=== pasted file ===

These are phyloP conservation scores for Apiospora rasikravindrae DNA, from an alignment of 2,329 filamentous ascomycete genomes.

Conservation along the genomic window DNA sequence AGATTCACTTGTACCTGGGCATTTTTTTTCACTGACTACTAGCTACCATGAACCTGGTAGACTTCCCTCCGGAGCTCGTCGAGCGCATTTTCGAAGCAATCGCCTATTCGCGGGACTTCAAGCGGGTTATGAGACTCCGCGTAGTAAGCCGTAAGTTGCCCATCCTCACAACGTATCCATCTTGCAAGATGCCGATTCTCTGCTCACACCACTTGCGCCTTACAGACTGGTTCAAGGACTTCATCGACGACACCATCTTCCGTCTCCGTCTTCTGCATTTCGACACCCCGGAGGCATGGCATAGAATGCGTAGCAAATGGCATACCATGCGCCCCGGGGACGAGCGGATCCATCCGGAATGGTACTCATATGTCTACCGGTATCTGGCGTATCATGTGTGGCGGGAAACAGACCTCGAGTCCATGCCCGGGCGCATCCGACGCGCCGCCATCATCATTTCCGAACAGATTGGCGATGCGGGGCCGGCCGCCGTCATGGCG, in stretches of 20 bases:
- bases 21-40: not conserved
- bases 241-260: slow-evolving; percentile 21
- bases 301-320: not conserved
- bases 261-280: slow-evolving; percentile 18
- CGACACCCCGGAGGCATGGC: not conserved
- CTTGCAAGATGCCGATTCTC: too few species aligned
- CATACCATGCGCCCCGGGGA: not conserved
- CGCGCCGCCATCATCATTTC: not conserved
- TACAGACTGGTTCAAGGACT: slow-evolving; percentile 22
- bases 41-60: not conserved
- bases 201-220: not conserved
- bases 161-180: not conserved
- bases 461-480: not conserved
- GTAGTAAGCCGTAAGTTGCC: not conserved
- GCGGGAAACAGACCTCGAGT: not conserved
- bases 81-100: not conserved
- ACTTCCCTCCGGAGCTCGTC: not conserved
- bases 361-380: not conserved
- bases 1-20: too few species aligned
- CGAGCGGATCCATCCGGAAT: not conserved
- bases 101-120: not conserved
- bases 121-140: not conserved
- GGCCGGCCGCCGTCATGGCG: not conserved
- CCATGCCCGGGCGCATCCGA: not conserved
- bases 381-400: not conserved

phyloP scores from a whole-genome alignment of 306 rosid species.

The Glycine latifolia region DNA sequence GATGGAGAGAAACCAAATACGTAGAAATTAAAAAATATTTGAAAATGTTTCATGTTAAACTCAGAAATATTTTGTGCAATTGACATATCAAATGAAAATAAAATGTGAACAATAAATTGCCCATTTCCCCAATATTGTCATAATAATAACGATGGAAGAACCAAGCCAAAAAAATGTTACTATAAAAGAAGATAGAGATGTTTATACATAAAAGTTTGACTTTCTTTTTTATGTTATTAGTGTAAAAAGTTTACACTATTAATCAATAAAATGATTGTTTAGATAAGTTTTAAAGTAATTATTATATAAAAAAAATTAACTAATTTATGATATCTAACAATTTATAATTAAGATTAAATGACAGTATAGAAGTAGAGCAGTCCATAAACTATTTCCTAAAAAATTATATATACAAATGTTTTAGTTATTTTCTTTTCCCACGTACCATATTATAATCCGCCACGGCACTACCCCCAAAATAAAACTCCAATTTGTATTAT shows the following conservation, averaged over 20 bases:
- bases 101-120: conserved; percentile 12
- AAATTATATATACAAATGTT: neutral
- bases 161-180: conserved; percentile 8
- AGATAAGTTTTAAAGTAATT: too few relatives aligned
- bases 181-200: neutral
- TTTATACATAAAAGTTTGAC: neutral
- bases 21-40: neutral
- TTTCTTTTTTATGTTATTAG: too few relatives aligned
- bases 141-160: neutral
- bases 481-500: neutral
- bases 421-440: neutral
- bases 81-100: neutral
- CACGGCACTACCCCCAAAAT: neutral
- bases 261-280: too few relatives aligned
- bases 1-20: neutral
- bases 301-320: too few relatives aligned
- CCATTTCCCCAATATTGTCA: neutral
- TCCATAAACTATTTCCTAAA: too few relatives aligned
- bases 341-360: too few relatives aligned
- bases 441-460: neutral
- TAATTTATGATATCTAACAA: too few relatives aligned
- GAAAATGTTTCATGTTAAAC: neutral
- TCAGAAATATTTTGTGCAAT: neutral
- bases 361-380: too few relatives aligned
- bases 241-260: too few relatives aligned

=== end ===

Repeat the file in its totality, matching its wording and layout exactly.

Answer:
These are phyloP conservation scores for Apiospora rasikravindrae DNA, from an alignment of 2,329 filamentous ascomycete genomes.

Conservation along the genomic window DNA sequence AGATTCACTTGTACCTGGGCATTTTTTTTCACTGACTACTAGCTACCATGAACCTGGTAGACTTCCCTCCGGAGCTCGTCGAGCGCATTTTCGAAGCAATCGCCTATTCGCGGGACTTCAAGCGGGTTATGAGACTCCGCGTAGTAAGCCGTAAGTTGCCCATCCTCACAACGTATCCATCTTGCAAGATGCCGATTCTCTGCTCACACCACTTGCGCCTTACAGACTGGTTCAAGGACTTCATCGACGACACCATCTTCCGTCTCCGTCTTCTGCATTTCGACACCCCGGAGGCATGGCATAGAATGCGTAGCAAATGGCATACCATGCGCCCCGGGGACGAGCGGATCCATCCGGAATGGTACTCATATGTCTACCGGTATCTGGCGTATCATGTGTGGCGGGAAACAGACCTCGAGTCCATGCCCGGGCGCATCCGACGCGCCGCCATCATCATTTCCGAACAGATTGGCGATGCGGGGCCGGCCGCCGTCATGGCG, in stretches of 20 bases:
- bases 21-40: not conserved
- bases 241-260: slow-evolving; percentile 21
- bases 301-320: not conserved
- bases 261-280: slow-evolving; percentile 18
- CGACACCCCGGAGGCATGGC: not conserved
- CTTGCAAGATGCCGATTCTC: too few species aligned
- CATACCATGCGCCCCGGGGA: not conserved
- CGCGCCGCCATCATCATTTC: not conserved
- TACAGACTGGTTCAAGGACT: slow-evolving; percentile 22
- bases 41-60: not conserved
- bases 201-220: not conserved
- bases 161-180: not conserved
- bases 461-480: not conserved
- GTAGTAAGCCGTAAGTTGCC: not conserved
- GCGGGAAACAGACCTCGAGT: not conserved
- bases 81-100: not conserved
- ACTTCCCTCCGGAGCTCGTC: not conserved
- bases 361-380: not conserved
- bases 1-20: too few species aligned
- CGAGCGGATCCATCCGGAAT: not conserved
- bases 101-120: not conserved
- bases 121-140: not conserved
- GGCCGGCCGCCGTCATGGCG: not conserved
- CCATGCCCGGGCGCATCCGA: not conserved
- bases 381-400: not conserved

phyloP scores from a whole-genome alignment of 306 rosid species.

The Glycine latifolia region DNA sequence GATGGAGAGAAACCAAATACGTAGAAATTAAAAAATATTTGAAAATGTTTCATGTTAAACTCAGAAATATTTTGTGCAATTGACATATCAAATGAAAATAAAATGTGAACAATAAATTGCCCATTTCCCCAATATTGTCATAATAATAACGATGGAAGAACCAAGCCAAAAAAATGTTACTATAAAAGAAGATAGAGATGTTTATACATAAAAGTTTGACTTTCTTTTTTATGTTATTAGTGTAAAAAGTTTACACTATTAATCAATAAAATGATTGTTTAGATAAGTTTTAAAGTAATTATTATATAAAAAAAATTAACTAATTTATGATATCTAACAATTTATAATTAAGATTAAATGACAGTATAGAAGTAGAGCAGTCCATAAACTATTTCCTAAAAAATTATATATACAAATGTTTTAGTTATTTTCTTTTCCCACGTACCATATTATAATCCGCCACGGCACTACCCCCAAAATAAAACTCCAATTTGTATTAT shows the following conservation, averaged over 20 bases:
- bases 101-120: conserved; percentile 12
- AAATTATATATACAAATGTT: neutral
- bases 161-180: conserved; percentile 8
- AGATAAGTTTTAAAGTAATT: too few relatives aligned
- bases 181-200: neutral
- TTTATACATAAAAGTTTGAC: neutral
- bases 21-40: neutral
- TTTCTTTTTTATGTTATTAG: too few relatives aligned
- bases 141-160: neutral
- bases 481-500: neutral
- bases 421-440: neutral
- bases 81-100: neutral
- CACGGCACTACCCCCAAAAT: neutral
- bases 261-280: too few relatives aligned
- bases 1-20: neutral
- bases 301-320: too few relatives aligned
- CCATTTCCCCAATATTGTCA: neutral
- TCCATAAACTATTTCCTAAA: too few relatives aligned
- bases 341-360: too few relatives aligned
- bases 441-460: neutral
- TAATTTATGATATCTAACAA: too few relatives aligned
- GAAAATGTTTCATGTTAAAC: neutral
- TCAGAAATATTTTGTGCAAT: neutral
- bases 361-380: too few relatives aligned
- bases 241-260: too few relatives aligned